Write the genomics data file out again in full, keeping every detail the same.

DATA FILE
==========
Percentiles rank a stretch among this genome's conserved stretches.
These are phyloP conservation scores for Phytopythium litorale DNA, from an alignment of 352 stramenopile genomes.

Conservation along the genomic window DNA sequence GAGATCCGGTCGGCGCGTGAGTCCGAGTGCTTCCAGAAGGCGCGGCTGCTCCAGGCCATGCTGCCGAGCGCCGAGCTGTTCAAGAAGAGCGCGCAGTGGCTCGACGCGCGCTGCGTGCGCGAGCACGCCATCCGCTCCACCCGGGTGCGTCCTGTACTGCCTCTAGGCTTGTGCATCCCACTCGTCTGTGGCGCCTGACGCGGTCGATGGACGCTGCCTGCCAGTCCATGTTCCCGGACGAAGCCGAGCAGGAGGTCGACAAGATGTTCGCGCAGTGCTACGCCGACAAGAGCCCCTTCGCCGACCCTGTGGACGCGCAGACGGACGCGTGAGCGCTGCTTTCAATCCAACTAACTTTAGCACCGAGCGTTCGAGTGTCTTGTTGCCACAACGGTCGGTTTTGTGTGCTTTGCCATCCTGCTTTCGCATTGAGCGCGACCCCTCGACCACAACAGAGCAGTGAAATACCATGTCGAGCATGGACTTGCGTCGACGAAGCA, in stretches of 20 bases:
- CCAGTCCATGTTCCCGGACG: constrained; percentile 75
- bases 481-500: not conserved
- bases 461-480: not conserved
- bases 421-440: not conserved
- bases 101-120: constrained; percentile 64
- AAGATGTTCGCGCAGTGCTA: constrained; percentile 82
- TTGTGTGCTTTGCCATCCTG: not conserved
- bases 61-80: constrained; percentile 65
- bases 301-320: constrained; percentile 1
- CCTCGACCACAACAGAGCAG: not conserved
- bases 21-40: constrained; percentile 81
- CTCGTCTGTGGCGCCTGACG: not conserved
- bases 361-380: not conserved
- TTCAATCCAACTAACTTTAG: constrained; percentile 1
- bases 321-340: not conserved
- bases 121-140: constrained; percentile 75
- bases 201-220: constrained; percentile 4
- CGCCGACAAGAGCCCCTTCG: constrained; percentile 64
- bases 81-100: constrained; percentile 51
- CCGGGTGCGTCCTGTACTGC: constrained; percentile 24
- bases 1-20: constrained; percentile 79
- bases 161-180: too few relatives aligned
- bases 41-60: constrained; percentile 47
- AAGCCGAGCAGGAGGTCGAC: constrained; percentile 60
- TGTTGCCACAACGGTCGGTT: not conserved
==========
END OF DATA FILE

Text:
Percentiles rank a stretch among this genome's conserved stretches.
These are phyloP conservation scores for Phytopythium litorale DNA, from an alignment of 352 stramenopile genomes.

Conservation along the genomic window DNA sequence GAGATCCGGTCGGCGCGTGAGTCCGAGTGCTTCCAGAAGGCGCGGCTGCTCCAGGCCATGCTGCCGAGCGCCGAGCTGTTCAAGAAGAGCGCGCAGTGGCTCGACGCGCGCTGCGTGCGCGAGCACGCCATCCGCTCCACCCGGGTGCGTCCTGTACTGCCTCTAGGCTTGTGCATCCCACTCGTCTGTGGCGCCTGACGCGGTCGATGGACGCTGCCTGCCAGTCCATGTTCCCGGACGAAGCCGAGCAGGAGGTCGACAAGATGTTCGCGCAGTGCTACGCCGACAAGAGCCCCTTCGCCGACCCTGTGGACGCGCAGACGGACGCGTGAGCGCTGCTTTCAATCCAACTAACTTTAGCACCGAGCGTTCGAGTGTCTTGTTGCCACAACGGTCGGTTTTGTGTGCTTTGCCATCCTGCTTTCGCATTGAGCGCGACCCCTCGACCACAACAGAGCAGTGAAATACCATGTCGAGCATGGACTTGCGTCGACGAAGCA, in stretches of 20 bases:
- CCAGTCCATGTTCCCGGACG: constrained; percentile 75
- bases 481-500: not conserved
- bases 461-480: not conserved
- bases 421-440: not conserved
- bases 101-120: constrained; percentile 64
- AAGATGTTCGCGCAGTGCTA: constrained; percentile 82
- TTGTGTGCTTTGCCATCCTG: not conserved
- bases 61-80: constrained; percentile 65
- bases 301-320: constrained; percentile 1
- CCTCGACCACAACAGAGCAG: not conserved
- bases 21-40: constrained; percentile 81
- CTCGTCTGTGGCGCCTGACG: not conserved
- bases 361-380: not conserved
- TTCAATCCAACTAACTTTAG: constrained; percentile 1
- bases 321-340: not conserved
- bases 121-140: constrained; percentile 75
- bases 201-220: constrained; percentile 4
- CGCCGACAAGAGCCCCTTCG: constrained; percentile 64
- bases 81-100: constrained; percentile 51
- CCGGGTGCGTCCTGTACTGC: constrained; percentile 24
- bases 1-20: constrained; percentile 79
- bases 161-180: too few relatives aligned
- bases 41-60: constrained; percentile 47
- AAGCCGAGCAGGAGGTCGAC: constrained; percentile 60
- TGTTGCCACAACGGTCGGTT: not conserved